The name "Pill" comes from the Welsh word pwl, which means an inlet, harbour, or pool (e.g. a creek or tidal inlet off a river or channel, or a small harbour).
The original name Crockerne Pill means literally 'pottery wharf' and arose from the fact that an industrial-scale pottery thrived nearby. The actual kiln was excavated about 50 years ago and is located in the fields above Chapel Pill. The pottery was made in the period from 1100 AD to 1250 AD and was exported from Pill by boat. The so-called 'Ham Green' pottery has been found and identified in archaeological digs from the Algarve in Portugal to Iceland. It is an important archaeological 'dating tool' because the period of manufacture is so precise. Bristol City Museum has a good selection of pottery artefacts from the site and other locations showing the unique decoration and form of Ham Green pottery.
The town was traditionally the residence of pilots, who would guide boats up the Avon Gorge, between the Bristol Channel and the Port of Bristol. The port moved in the 20th century to Avonmouth and the Royal Portbury Dock. Pill was once home to 21 public houses and was known as being a rough place, to the extent that the founder of the Methodist Church, John Wesley, says in an entry in his journals for 3 October 1755:
I rode over to Pill, a place famous from generation to generation, even as Kingswood itself, for stupid, brutal, abandoned wickedness.
The 1860s saw the building of the railway line between Bristol (Temple Meads) and Portishead. The line, which was opened to passengers in 1863, passed right through the village of Pill, with the result that a large number of buildings had to be demolished to allow its necessary straight and level passage. The railway also consumed many acres of farm land during its construction. However, it brought new life to the area, not to mention new blood as many of the navvies working the line met and married local girls and stayed on to raise their families after the line was completed. They brought new names, some of which are still with us today, over 100 years on.
The small rowed ferry from Pill to Shirehampton closed because of loss of trade once the opening of the Avonmouth Bridge in 1974 enabled pedestrians to walk over the Avon. Few did of course, but some rode their bicycles and many more turned to their cars. So a transport link to and from the parish of Easton-in-Gordano, one that had survived since Medieval times, was closed and the river mud has swallowed up most of the now unattended slipways. The village and its vanished ferry are commemorated in the Adge Cutler and The Wurzels song "Pill Pill".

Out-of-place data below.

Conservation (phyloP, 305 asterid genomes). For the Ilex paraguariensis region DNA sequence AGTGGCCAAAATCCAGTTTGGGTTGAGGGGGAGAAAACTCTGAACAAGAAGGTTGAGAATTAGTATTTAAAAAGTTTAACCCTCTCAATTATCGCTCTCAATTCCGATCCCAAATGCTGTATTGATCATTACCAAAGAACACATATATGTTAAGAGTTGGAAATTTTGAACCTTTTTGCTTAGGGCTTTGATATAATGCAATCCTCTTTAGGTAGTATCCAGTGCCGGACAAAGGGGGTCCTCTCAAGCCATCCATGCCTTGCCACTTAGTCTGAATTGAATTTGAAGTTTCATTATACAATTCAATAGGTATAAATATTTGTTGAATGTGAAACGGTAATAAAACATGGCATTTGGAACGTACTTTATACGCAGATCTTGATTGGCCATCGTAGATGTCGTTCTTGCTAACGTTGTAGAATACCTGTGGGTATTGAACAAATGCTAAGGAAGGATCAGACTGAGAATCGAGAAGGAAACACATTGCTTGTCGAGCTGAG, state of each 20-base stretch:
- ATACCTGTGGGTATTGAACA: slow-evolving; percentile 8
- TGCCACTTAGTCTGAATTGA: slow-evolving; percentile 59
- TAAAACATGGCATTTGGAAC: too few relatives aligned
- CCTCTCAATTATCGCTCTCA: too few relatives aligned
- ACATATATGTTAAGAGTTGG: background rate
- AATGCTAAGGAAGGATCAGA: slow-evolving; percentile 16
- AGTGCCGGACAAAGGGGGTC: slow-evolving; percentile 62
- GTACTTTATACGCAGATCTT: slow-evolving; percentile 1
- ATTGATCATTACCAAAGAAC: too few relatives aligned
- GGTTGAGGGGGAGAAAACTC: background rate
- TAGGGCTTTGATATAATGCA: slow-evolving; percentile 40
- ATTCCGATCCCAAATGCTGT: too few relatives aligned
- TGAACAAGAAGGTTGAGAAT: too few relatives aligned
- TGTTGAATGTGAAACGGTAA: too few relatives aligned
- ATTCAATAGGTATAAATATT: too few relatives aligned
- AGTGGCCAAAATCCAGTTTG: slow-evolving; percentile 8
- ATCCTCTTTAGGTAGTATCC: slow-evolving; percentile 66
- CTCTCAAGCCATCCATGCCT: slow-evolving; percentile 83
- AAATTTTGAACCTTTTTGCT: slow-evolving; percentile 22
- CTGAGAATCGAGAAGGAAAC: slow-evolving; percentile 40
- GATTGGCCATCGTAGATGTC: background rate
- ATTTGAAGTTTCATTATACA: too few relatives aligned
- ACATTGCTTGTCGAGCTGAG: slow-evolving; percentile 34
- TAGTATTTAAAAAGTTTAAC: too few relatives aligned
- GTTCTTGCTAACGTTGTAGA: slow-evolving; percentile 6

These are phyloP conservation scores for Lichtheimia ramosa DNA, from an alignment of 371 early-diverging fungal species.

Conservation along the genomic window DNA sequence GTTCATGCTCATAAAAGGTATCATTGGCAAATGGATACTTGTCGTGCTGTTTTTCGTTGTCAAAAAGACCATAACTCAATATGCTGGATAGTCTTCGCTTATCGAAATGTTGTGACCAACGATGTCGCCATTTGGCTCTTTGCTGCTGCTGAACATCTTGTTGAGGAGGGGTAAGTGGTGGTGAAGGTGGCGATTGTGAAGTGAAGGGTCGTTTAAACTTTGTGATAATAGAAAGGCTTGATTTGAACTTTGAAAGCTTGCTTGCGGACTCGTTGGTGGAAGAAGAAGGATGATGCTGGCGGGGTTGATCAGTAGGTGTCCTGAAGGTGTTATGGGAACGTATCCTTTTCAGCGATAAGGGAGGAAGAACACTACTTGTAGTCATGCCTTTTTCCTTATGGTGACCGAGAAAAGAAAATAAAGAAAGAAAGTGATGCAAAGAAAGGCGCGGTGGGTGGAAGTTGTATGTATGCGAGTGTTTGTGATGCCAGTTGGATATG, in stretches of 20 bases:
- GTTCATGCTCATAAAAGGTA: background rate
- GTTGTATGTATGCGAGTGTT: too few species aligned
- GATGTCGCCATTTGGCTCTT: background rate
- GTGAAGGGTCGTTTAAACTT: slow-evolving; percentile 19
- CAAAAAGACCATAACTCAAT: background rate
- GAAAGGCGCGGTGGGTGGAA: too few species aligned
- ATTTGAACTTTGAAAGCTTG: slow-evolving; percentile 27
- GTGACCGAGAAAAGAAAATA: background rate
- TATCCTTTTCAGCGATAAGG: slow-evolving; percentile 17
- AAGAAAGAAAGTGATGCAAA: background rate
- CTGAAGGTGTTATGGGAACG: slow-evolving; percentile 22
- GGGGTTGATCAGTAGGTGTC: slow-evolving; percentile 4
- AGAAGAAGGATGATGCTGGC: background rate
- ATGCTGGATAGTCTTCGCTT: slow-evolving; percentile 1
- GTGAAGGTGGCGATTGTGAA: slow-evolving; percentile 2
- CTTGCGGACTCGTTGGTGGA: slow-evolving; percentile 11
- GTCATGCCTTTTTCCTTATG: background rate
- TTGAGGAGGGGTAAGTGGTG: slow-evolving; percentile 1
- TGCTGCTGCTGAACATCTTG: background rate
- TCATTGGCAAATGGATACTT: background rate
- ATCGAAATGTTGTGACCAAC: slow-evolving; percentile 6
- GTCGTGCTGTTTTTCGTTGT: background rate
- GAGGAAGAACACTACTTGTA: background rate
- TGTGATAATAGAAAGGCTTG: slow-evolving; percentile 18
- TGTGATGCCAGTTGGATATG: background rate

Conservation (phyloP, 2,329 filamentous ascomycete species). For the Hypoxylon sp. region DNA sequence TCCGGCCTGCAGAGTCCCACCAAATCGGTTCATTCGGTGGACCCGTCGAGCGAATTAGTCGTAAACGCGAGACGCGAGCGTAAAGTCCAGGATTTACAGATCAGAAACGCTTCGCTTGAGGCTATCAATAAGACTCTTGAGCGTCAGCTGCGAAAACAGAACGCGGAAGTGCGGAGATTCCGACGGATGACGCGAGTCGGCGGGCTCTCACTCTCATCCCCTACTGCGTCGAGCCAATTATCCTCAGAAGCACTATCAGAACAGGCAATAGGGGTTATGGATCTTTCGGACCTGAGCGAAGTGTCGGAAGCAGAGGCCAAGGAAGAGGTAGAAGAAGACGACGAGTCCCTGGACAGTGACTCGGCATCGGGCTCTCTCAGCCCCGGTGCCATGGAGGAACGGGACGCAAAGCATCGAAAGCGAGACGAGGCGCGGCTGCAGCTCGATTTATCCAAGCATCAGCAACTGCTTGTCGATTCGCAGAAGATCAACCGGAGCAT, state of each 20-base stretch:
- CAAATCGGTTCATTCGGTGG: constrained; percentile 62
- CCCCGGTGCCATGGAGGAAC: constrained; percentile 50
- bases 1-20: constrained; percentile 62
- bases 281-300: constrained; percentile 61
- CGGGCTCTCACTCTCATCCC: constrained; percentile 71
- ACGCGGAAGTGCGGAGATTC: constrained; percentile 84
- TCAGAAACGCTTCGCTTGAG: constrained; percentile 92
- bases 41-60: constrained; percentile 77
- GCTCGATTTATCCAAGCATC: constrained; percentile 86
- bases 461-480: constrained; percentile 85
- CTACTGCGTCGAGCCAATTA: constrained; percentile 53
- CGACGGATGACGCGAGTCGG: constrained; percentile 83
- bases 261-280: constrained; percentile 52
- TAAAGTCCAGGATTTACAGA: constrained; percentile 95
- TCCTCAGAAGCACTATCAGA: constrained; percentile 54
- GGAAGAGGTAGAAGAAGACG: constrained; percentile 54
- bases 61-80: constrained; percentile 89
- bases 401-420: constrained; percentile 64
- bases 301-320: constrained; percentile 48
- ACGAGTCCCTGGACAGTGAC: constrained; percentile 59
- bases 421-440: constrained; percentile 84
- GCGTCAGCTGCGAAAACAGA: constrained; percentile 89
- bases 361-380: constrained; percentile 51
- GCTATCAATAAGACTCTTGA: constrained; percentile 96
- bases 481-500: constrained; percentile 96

The parish has five places of worship: St George's, Easton-in-Gordano; Christ Church, Pill; The Salvation Army, Pill Baptist Church and Pill Methodist Church.
Pill has several shops in the centre for day-to-day needs, including a Southern Co-op, pharmacy, Post Office and hair salon. There is a Co-op at the top of the village near the site of the former railway station. Pill has several take-away restaurants; however, it can no longer boast 21 pubs and currently has only four: The Kings Head, The Star, The Duke and the Pill Memorial Club, although this excludes the nearby pubs in Easton in Gordano.
Clubs and Societies – Easton-in-Gordano Table-Tennis Club (meets Thursday nights) has been running since 1956 when the Church Memorial Hall was opened. The Luncheon Club provides a weekly get together for the elderly on Thursdays at the Community Centre. The village is proud of all its community activities full details of which are included in the Community Diary held at the Resource Centre (Precinct).
- St Katherine's School, located at Ham Green within Abbots Leigh parish, not actually in Pill, with approximately 1,000 students aged 11–18.
- Crockerne Primary School, which is located in the village and caters for Nursery to Year 6 pupils. The school has one of North Somerset's first children's centres, officially opened on 1 July 2006, as well as a small, indoor, heated swimming pool and an active PTA.
The Pill Ferry has been immortalised in the recent book by Phillipa Perry, "Tabitha Miggins: Ship's Cat (On the Pill Ferry)" (see 'External Links' below). The book mentions the hobblers, Pill pilots and various of Pill's public houses, most especially The Duke of Cornwall, which overlooks the old ferry slipway.
|Wikimedia Commons has media related to Pill, Somerset.|